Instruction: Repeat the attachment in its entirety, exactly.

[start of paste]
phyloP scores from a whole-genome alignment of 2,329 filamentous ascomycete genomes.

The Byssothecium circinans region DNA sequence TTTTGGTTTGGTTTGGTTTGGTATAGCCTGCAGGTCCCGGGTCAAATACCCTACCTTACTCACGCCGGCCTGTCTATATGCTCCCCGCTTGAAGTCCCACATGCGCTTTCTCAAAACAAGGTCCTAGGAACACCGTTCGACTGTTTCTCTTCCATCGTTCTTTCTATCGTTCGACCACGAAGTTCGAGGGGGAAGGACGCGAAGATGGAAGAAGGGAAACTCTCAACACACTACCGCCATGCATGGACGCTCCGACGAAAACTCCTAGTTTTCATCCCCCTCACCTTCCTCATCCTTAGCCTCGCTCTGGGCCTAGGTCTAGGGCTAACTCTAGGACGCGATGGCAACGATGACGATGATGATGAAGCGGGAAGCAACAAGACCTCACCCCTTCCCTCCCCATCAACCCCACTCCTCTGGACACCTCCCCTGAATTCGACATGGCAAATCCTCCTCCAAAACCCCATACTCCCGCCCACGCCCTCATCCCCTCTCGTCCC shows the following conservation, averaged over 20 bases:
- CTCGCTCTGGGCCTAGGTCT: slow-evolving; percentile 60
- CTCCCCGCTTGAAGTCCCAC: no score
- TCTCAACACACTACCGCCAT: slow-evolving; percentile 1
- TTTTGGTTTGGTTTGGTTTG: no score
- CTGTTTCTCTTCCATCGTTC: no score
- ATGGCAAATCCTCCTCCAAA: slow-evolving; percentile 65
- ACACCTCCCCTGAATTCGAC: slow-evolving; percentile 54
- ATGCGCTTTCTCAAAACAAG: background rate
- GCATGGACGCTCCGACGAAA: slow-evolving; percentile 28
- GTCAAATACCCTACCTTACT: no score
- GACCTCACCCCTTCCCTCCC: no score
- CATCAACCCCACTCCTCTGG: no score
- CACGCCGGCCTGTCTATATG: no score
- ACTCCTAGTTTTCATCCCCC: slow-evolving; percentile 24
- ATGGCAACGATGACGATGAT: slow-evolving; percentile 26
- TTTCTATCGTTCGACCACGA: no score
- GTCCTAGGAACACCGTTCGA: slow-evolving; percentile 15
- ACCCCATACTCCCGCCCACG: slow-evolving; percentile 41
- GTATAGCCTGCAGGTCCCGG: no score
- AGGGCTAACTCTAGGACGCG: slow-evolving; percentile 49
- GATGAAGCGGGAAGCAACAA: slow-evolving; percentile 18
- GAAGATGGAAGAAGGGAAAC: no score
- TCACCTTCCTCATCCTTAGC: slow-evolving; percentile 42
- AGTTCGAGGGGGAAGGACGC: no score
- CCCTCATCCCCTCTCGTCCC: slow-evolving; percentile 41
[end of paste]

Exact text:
phyloP scores from a whole-genome alignment of 2,329 filamentous ascomycete genomes.

The Byssothecium circinans region DNA sequence TTTTGGTTTGGTTTGGTTTGGTATAGCCTGCAGGTCCCGGGTCAAATACCCTACCTTACTCACGCCGGCCTGTCTATATGCTCCCCGCTTGAAGTCCCACATGCGCTTTCTCAAAACAAGGTCCTAGGAACACCGTTCGACTGTTTCTCTTCCATCGTTCTTTCTATCGTTCGACCACGAAGTTCGAGGGGGAAGGACGCGAAGATGGAAGAAGGGAAACTCTCAACACACTACCGCCATGCATGGACGCTCCGACGAAAACTCCTAGTTTTCATCCCCCTCACCTTCCTCATCCTTAGCCTCGCTCTGGGCCTAGGTCTAGGGCTAACTCTAGGACGCGATGGCAACGATGACGATGATGATGAAGCGGGAAGCAACAAGACCTCACCCCTTCCCTCCCCATCAACCCCACTCCTCTGGACACCTCCCCTGAATTCGACATGGCAAATCCTCCTCCAAAACCCCATACTCCCGCCCACGCCCTCATCCCCTCTCGTCCC shows the following conservation, averaged over 20 bases:
- CTCGCTCTGGGCCTAGGTCT: slow-evolving; percentile 60
- CTCCCCGCTTGAAGTCCCAC: no score
- TCTCAACACACTACCGCCAT: slow-evolving; percentile 1
- TTTTGGTTTGGTTTGGTTTG: no score
- CTGTTTCTCTTCCATCGTTC: no score
- ATGGCAAATCCTCCTCCAAA: slow-evolving; percentile 65
- ACACCTCCCCTGAATTCGAC: slow-evolving; percentile 54
- ATGCGCTTTCTCAAAACAAG: background rate
- GCATGGACGCTCCGACGAAA: slow-evolving; percentile 28
- GTCAAATACCCTACCTTACT: no score
- GACCTCACCCCTTCCCTCCC: no score
- CATCAACCCCACTCCTCTGG: no score
- CACGCCGGCCTGTCTATATG: no score
- ACTCCTAGTTTTCATCCCCC: slow-evolving; percentile 24
- ATGGCAACGATGACGATGAT: slow-evolving; percentile 26
- TTTCTATCGTTCGACCACGA: no score
- GTCCTAGGAACACCGTTCGA: slow-evolving; percentile 15
- ACCCCATACTCCCGCCCACG: slow-evolving; percentile 41
- GTATAGCCTGCAGGTCCCGG: no score
- AGGGCTAACTCTAGGACGCG: slow-evolving; percentile 49
- GATGAAGCGGGAAGCAACAA: slow-evolving; percentile 18
- GAAGATGGAAGAAGGGAAAC: no score
- TCACCTTCCTCATCCTTAGC: slow-evolving; percentile 42
- AGTTCGAGGGGGAAGGACGC: no score
- CCCTCATCCCCTCTCGTCCC: slow-evolving; percentile 41